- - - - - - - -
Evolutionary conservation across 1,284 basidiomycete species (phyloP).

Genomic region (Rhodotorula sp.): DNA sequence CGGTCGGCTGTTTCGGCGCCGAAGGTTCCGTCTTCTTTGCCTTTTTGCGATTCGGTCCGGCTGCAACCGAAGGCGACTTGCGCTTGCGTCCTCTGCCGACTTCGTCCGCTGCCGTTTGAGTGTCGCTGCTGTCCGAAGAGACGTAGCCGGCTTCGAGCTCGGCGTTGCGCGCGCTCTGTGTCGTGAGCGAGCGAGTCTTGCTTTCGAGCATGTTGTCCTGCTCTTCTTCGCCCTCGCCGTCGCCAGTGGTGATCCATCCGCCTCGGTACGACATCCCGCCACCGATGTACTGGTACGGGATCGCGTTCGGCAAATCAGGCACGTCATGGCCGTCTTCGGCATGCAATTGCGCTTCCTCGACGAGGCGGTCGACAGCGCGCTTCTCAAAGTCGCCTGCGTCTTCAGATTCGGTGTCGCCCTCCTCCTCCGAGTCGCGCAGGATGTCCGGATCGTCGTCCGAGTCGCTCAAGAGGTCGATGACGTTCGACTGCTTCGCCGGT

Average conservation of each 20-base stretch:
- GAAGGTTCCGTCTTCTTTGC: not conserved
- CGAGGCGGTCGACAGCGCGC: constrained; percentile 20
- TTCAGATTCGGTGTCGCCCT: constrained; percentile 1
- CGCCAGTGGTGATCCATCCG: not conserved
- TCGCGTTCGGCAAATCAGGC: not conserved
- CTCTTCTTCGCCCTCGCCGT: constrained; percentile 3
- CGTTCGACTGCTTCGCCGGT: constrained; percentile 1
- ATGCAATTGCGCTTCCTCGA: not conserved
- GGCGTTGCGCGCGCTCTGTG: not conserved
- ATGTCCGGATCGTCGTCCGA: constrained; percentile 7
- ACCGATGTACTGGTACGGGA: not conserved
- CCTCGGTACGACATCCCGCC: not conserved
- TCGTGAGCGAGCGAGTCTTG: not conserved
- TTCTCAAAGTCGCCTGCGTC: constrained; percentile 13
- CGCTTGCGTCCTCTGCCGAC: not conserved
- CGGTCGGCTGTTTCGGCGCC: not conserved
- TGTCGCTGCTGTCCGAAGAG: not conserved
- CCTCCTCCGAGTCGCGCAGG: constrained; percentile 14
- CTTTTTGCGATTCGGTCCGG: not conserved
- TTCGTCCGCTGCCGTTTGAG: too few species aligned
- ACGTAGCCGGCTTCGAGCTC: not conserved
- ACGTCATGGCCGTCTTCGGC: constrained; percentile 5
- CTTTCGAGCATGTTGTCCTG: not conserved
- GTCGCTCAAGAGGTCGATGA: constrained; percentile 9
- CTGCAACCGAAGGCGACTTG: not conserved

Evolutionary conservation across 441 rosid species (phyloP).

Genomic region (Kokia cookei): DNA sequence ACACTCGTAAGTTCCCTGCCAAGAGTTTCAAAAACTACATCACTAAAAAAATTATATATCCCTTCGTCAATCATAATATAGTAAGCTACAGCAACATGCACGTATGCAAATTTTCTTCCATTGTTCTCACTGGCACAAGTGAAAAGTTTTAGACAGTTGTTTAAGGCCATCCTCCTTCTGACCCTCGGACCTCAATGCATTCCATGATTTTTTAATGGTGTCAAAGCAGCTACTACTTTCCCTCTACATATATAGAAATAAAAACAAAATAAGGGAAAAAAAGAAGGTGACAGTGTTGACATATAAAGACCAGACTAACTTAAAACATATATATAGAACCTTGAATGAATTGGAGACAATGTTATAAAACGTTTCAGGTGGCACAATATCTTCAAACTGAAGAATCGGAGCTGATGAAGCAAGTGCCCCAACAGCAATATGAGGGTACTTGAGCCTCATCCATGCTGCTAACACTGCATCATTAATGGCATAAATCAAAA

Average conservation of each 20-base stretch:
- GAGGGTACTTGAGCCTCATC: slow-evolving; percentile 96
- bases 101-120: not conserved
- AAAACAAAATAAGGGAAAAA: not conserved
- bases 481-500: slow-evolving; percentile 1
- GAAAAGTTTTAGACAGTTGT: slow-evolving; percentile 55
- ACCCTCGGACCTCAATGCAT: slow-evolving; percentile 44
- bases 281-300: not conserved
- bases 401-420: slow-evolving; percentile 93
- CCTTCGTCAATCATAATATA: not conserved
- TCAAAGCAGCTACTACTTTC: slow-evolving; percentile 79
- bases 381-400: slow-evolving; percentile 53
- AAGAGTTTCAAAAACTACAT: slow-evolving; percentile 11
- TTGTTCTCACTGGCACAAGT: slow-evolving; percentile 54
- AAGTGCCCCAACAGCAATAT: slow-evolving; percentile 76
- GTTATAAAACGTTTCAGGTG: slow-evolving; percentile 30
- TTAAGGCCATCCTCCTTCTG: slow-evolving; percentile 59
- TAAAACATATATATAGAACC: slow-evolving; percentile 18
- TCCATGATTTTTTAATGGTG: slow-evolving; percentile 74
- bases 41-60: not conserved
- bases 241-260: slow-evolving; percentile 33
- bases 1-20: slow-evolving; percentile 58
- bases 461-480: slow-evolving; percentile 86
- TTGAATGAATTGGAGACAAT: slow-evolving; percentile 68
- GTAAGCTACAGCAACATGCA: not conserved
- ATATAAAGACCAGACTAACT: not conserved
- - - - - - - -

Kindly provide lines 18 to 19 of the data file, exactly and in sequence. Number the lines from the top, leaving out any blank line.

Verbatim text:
- CGCTTGCGTCCTCTGCCGAC: not conserved
- CGGTCGGCTGTTTCGGCGCC: not conserved